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Top 5 Tips for Managing Nocturnal Anxiety in Geriatric Dogs

Julia Albright, DVM, MA, DACVB, University of Tennessee

Kevin Pflaum, DVM, Blue Ridge Veterinary Behavior Services, Asheville, North Carolina

Behavior

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July 2022
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Peer Reviewed

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Geriatric yellow labrador dog with nocturnal anxiety

Sleep/wake cycle disturbances or nighttime anxiety in geriatric dogs can be suggestive of disease, affect pet owner quality of life (eg, poor sleep), lead to rapid deterioration of the human–animal bond, and even result in euthanasia. Therapies to improve nocturnal anxiety in geriatric dogs are available.

Following are 5 common ways to address nighttime anxiety in geriatric patients.

1

Diagnosis

Differential diagnoses for nighttime waking include pain; pruritus; urge to eliminate; hunger; sensory changes; noise sensitivity; fears or phobias; medication adverse effects; GI, respiratory, endocrine, renal, or neurologic disease; other organopathies; hypertension; neoplasia; and canine cognitive dysfunction.1

Evaluation should start with a thorough patient history and physical examination, including orthopedic and neurologic assessment. Nighttime waking and other signs of cognitive decline can be natural consequences of brain aging changes (eg, neuronal loss, brain atrophy). A validated questionnaire can be used to screen for cognitive dysfunction (see Suggested Reading). Baseline diagnostics should include CBC, serum chemistry profile, thyroid screening, blood pressure assessment, and urinalysis. Further diagnostics (eg, thoracic radiography, orthopedic radiography, abdominal ultrasonography) may be indicated, depending on patient presentation and physical examination findings.2 A trial of empiric therapies for pain, pruritus, nausea, and gastroesophageal reflux may be administered. A treatment plan can be formulated after all potential comorbidities have been addressed.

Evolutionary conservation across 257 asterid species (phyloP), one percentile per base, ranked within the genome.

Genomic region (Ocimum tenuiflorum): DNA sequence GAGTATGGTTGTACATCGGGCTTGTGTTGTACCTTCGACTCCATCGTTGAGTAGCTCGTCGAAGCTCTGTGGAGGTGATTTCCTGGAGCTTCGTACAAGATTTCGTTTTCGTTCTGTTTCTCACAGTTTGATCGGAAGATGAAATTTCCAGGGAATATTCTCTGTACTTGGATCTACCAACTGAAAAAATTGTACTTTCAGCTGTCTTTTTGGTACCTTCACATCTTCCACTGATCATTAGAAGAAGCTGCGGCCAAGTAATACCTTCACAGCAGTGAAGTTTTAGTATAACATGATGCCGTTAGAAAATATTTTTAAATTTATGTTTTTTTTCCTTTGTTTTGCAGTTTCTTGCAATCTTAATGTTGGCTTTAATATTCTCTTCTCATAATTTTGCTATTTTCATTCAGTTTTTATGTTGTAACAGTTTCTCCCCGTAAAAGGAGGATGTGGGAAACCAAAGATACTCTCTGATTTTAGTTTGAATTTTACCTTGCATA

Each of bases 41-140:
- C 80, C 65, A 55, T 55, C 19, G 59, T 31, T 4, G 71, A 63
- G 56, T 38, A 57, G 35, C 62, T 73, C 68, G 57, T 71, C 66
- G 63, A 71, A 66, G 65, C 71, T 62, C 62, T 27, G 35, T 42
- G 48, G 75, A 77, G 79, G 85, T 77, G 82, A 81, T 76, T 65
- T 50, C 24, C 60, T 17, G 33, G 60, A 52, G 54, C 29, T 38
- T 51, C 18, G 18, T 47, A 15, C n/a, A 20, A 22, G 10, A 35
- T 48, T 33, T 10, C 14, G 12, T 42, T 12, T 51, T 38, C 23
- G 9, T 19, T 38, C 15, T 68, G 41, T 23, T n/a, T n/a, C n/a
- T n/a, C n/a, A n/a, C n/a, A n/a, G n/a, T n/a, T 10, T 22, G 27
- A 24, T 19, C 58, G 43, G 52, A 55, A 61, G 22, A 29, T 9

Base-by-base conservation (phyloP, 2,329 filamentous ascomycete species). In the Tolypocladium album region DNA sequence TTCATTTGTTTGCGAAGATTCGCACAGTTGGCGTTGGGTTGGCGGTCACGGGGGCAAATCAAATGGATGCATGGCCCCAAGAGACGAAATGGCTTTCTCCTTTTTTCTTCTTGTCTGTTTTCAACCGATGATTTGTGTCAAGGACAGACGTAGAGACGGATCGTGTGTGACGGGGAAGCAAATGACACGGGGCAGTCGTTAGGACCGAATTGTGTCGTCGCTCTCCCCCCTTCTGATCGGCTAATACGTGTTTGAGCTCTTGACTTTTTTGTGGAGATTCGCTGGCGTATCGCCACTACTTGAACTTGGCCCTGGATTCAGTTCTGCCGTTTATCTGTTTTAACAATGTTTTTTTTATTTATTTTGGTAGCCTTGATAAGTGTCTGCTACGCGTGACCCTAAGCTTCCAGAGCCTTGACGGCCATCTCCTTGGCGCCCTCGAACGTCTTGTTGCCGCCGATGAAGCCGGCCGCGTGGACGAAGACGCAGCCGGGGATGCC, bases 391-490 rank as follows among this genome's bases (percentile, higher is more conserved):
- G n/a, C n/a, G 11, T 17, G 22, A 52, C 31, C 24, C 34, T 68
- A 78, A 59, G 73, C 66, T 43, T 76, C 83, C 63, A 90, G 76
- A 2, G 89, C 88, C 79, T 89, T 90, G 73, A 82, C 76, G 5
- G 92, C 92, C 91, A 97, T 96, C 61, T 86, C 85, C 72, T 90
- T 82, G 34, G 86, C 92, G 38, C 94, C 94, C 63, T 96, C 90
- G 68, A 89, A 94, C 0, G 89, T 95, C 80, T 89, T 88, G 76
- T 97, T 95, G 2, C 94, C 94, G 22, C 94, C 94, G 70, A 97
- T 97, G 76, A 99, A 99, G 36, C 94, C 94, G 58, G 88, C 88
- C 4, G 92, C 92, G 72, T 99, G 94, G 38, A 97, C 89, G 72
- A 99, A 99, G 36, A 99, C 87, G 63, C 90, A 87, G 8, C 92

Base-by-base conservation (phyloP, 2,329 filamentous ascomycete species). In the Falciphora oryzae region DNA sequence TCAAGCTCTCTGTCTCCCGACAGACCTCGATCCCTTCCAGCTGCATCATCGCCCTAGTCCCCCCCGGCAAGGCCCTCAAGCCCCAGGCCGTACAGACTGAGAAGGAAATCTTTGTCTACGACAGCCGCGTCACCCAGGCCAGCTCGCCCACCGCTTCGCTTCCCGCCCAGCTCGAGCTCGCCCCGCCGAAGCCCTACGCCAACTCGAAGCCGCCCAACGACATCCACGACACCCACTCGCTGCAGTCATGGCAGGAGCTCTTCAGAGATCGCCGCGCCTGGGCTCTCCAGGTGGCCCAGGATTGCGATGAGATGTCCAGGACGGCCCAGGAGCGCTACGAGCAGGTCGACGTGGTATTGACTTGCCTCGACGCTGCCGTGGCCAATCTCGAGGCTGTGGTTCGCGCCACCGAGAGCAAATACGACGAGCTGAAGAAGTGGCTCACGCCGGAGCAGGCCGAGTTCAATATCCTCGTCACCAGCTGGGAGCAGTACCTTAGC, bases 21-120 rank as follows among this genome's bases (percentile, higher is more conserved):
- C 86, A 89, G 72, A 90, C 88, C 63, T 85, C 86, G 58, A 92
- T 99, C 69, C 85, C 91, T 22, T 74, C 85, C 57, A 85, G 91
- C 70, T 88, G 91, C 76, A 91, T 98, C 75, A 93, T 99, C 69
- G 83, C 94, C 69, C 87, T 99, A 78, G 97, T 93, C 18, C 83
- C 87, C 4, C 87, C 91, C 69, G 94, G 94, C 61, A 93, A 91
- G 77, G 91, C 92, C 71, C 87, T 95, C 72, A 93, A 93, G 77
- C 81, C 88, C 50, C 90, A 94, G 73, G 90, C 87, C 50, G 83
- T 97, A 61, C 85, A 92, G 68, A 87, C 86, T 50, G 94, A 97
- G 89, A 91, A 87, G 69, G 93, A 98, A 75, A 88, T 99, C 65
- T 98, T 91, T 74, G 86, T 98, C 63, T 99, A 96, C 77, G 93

Referral to specialists may be helpful for complex diagnostic investigation and case management.

2

Environmental Management

Determining the patient’s daily activity pattern can guide specific recommendations.1 Basic guidelines should include establishing a predictable nighttime routine and designating a specific resting area with low sensory stimulation. Darkness is generally ideal, but some dogs may prefer light (eg, night-light). Window film, blackout shades, and/or a white noise machine can help reduce external stimuli. Pheromonatherapy and aromatherapy can contribute to relaxation.1 Soft bedding with low heat (eg, discs and pads used with caution to prevent burns) can be comforting to older dogs.

Consideration of the owner’s sleep quality is also important.3 Owners can be encouraged to try various sleeping arrangements. Moving the dog closer to owner sleeping areas may provide comfort and better rest, or physical and auditory separation from the dog may be needed; however, the dog’s basic needs (eg, elimination, thirst) should be met first. Options for separation include closed doors, baby gates, crates, larger pens, or a leash fastened to a back-clip harness and tethered to a sturdy piece of furniture. Anxiolytic medications for the pet and gradual desensitization to separation arrangements are often necessary to help calm the dog when physically separated from the owners. Noise-blocking devices (eg, ear plugs, white noise machine, loud box fan) can help muffle sounds of the dog’s activity for human members of the household.

3

Enrichment & Behavior Modification

Activities that provide both mental and physical stimulation (eg, walks of appropriate intensity, training sessions, scent-detection games, food puzzles), particularly during the late afternoon or evening, may help tire the dog; mental enrichment can also slow cognitive decline.4,5 Talking to or petting the dog can provide interaction to help the dog stay awake during the daytime and evening hours. 

Human responses should not increase distress or reinforce unwanted behaviors. Owners should ignore unwanted behaviors when possible and understand that harsh reprimands can increase anxiety. Short training sessions should ideally be performed throughout the day so the dog can learn to relax on cue.6 The cue can then be used when it is time for bed or if the dog wakes during the night. A leash connected to a neck or head collar can help gently guide the dog to the sleeping location and prevent pacing. The dog should be appropriately acclimated to new tools or protocols during the daytime to avoid excitation or distress.